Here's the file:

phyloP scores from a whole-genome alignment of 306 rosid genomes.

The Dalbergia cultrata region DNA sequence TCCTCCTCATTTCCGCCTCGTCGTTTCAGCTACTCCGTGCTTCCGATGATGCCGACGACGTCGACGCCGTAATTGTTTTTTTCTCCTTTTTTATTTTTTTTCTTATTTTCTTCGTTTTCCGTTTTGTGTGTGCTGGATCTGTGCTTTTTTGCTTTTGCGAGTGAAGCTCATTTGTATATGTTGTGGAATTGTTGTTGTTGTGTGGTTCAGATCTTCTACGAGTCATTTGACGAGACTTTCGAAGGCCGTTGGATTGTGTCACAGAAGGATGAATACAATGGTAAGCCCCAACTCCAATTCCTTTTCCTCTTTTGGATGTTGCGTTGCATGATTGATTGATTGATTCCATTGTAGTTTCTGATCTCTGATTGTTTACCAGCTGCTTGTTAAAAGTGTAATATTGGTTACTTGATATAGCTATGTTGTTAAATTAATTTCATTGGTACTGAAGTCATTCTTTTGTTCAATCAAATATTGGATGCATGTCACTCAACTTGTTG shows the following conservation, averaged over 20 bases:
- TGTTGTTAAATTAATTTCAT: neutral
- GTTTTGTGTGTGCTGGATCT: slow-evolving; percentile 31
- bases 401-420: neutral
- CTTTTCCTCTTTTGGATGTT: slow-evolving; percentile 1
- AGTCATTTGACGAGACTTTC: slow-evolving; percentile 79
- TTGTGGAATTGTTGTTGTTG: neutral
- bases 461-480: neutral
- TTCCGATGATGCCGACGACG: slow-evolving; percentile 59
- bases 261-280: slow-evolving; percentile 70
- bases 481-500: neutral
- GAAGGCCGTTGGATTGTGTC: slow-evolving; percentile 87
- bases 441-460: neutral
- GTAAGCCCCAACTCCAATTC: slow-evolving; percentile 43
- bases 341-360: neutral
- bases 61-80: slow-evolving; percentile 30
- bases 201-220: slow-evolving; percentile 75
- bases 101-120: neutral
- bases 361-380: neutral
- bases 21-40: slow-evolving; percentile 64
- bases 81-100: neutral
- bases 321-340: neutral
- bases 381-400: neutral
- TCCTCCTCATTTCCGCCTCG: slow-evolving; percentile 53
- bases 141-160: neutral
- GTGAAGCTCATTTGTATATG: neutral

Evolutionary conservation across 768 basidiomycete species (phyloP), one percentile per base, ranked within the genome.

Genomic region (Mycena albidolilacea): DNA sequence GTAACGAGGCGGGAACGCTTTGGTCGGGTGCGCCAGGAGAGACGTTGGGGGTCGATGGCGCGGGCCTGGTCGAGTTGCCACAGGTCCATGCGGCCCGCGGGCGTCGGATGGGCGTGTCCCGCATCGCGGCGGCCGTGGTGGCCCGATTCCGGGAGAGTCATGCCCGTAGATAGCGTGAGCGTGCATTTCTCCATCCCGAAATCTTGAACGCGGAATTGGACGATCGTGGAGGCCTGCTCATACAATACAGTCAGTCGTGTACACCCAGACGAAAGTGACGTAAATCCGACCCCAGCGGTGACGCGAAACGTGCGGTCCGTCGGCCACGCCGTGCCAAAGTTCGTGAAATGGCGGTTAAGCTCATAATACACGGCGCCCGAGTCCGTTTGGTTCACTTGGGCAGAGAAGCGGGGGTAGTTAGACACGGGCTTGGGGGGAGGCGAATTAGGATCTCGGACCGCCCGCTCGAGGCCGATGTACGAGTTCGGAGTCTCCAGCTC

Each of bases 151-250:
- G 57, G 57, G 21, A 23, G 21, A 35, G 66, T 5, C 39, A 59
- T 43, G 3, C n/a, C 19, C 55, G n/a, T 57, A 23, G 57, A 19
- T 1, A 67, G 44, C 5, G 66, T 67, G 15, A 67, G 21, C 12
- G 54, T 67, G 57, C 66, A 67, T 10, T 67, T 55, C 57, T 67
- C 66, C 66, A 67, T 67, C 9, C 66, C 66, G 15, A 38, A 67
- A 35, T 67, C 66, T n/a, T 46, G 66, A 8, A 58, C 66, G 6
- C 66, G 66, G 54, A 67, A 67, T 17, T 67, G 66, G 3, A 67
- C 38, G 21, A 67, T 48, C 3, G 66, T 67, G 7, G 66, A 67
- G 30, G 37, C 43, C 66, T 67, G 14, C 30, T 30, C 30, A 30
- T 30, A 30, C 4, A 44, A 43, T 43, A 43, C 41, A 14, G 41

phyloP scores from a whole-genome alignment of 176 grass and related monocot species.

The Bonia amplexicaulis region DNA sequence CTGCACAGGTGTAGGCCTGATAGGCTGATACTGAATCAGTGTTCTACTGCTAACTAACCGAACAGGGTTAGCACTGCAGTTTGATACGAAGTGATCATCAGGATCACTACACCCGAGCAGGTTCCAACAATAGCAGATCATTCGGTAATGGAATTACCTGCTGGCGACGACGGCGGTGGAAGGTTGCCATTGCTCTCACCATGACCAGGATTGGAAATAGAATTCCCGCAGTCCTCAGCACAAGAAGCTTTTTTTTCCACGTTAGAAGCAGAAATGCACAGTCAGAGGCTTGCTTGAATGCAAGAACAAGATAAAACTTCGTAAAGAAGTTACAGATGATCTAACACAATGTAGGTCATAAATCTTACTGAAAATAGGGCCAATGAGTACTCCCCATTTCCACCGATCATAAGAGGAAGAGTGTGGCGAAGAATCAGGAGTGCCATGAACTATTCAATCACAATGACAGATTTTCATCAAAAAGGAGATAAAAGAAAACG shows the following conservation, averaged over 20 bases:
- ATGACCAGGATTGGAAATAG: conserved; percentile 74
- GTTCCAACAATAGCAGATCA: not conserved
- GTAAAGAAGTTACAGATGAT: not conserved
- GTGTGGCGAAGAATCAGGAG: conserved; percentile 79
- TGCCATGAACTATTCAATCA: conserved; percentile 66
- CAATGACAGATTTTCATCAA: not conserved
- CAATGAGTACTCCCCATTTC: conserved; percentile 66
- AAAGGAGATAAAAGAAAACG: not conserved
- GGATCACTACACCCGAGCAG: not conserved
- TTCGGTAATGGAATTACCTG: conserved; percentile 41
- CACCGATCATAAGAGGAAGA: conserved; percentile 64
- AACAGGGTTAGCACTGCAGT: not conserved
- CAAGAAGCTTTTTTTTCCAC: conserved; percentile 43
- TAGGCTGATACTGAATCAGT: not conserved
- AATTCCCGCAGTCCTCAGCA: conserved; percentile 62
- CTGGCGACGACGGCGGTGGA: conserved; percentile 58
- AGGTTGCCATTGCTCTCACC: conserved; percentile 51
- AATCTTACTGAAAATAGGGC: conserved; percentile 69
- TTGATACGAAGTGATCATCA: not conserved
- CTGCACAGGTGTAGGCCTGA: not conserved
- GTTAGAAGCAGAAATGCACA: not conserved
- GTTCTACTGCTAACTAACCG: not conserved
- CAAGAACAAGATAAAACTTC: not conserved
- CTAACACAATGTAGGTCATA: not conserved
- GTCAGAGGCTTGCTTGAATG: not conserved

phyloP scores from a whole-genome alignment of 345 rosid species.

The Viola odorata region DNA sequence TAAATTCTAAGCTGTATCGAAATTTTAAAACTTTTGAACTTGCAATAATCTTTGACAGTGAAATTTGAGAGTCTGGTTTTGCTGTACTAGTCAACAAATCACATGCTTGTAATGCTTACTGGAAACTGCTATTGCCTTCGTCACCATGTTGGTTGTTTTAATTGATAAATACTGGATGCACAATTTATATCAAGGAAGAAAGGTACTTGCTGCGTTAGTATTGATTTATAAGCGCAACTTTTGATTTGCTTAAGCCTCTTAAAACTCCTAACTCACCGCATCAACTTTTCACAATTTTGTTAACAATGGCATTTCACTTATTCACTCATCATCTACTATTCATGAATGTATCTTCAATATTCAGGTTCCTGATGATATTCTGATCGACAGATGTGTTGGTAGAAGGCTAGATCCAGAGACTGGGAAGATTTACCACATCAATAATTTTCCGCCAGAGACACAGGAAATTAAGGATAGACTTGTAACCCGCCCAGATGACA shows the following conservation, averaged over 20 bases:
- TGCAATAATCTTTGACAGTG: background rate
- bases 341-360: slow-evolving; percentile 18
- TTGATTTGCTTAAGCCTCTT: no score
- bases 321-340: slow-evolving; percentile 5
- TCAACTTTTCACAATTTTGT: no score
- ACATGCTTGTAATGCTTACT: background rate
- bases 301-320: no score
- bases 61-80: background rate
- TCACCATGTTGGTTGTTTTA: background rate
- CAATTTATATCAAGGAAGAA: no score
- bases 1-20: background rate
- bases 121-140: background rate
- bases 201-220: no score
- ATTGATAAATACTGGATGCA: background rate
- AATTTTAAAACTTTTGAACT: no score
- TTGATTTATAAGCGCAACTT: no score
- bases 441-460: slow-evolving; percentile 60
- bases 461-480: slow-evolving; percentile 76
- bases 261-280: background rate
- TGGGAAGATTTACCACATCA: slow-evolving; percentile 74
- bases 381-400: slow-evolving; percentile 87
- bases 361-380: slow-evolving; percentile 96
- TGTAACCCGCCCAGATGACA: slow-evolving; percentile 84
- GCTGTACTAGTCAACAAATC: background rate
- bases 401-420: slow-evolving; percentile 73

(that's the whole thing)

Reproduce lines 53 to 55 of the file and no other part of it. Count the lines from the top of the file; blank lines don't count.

- CACCGATCATAAGAGGAAGA: conserved; percentile 64
- AACAGGGTTAGCACTGCAGT: not conserved
- CAAGAAGCTTTTTTTTCCAC: conserved; percentile 43